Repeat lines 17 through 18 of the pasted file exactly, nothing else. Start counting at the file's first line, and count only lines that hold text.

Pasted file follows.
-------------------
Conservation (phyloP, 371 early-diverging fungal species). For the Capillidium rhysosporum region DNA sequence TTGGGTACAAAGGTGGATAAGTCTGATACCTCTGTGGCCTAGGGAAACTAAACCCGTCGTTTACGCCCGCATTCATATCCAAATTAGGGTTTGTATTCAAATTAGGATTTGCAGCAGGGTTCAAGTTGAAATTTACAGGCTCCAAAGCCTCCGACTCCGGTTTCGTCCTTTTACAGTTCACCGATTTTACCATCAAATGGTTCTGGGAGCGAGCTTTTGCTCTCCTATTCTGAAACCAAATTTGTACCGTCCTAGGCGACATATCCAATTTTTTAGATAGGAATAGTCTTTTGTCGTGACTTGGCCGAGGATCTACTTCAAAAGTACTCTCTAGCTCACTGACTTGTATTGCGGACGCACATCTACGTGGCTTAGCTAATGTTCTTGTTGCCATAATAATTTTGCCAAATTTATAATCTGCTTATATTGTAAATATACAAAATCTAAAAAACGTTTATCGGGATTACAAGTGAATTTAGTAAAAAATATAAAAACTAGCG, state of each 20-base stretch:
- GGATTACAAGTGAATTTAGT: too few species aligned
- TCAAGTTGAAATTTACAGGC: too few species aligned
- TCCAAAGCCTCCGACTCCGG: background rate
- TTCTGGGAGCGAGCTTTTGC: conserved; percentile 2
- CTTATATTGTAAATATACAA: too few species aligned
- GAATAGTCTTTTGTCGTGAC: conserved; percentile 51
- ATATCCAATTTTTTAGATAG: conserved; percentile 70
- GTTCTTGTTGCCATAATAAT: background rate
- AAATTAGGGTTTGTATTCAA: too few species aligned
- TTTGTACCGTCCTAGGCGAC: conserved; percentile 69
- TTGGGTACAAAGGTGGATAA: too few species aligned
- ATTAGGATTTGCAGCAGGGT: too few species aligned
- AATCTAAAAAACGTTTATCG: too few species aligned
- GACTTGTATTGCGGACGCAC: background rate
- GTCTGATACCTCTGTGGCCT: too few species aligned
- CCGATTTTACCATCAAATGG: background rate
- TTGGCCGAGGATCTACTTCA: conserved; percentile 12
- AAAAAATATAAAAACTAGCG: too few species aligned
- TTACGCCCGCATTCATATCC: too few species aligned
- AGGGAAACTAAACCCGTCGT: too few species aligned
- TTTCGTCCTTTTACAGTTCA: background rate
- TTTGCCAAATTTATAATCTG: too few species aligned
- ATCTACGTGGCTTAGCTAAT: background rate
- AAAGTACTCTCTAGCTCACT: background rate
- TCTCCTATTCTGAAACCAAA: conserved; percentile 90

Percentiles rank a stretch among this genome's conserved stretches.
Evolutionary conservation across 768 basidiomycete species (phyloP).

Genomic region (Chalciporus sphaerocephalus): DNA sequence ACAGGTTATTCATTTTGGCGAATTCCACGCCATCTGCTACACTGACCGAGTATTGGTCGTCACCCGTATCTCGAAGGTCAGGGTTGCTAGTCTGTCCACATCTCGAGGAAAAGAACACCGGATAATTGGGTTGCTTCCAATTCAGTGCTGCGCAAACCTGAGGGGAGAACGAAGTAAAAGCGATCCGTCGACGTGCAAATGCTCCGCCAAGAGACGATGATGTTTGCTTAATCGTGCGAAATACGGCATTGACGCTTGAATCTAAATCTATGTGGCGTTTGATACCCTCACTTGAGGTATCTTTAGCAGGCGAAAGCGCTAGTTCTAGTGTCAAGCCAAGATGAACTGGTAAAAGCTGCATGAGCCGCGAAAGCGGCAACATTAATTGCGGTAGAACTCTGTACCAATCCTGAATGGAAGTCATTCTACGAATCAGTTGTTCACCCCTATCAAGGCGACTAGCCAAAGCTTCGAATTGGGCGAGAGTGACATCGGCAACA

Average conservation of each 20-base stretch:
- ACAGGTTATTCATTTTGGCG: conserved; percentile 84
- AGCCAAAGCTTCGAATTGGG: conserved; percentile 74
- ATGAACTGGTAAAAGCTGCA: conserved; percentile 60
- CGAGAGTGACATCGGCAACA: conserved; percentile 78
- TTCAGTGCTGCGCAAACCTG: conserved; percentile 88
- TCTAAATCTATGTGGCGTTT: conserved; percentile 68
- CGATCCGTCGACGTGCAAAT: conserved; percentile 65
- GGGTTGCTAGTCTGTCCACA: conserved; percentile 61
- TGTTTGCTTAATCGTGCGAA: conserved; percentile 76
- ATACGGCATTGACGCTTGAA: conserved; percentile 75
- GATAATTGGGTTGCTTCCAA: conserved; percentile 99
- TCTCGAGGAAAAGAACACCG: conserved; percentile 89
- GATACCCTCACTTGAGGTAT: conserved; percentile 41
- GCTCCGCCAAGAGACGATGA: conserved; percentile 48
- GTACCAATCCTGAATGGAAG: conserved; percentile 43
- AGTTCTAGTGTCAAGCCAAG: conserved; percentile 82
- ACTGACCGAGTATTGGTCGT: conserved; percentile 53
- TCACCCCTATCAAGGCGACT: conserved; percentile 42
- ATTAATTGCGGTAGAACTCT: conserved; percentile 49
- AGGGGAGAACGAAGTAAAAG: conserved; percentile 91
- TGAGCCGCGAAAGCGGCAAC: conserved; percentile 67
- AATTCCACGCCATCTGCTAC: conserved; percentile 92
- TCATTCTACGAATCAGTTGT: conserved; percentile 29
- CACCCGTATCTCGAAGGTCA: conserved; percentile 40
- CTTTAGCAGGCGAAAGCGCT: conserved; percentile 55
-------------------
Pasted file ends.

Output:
- CCGATTTTACCATCAAATGG: background rate
- TTGGCCGAGGATCTACTTCA: conserved; percentile 12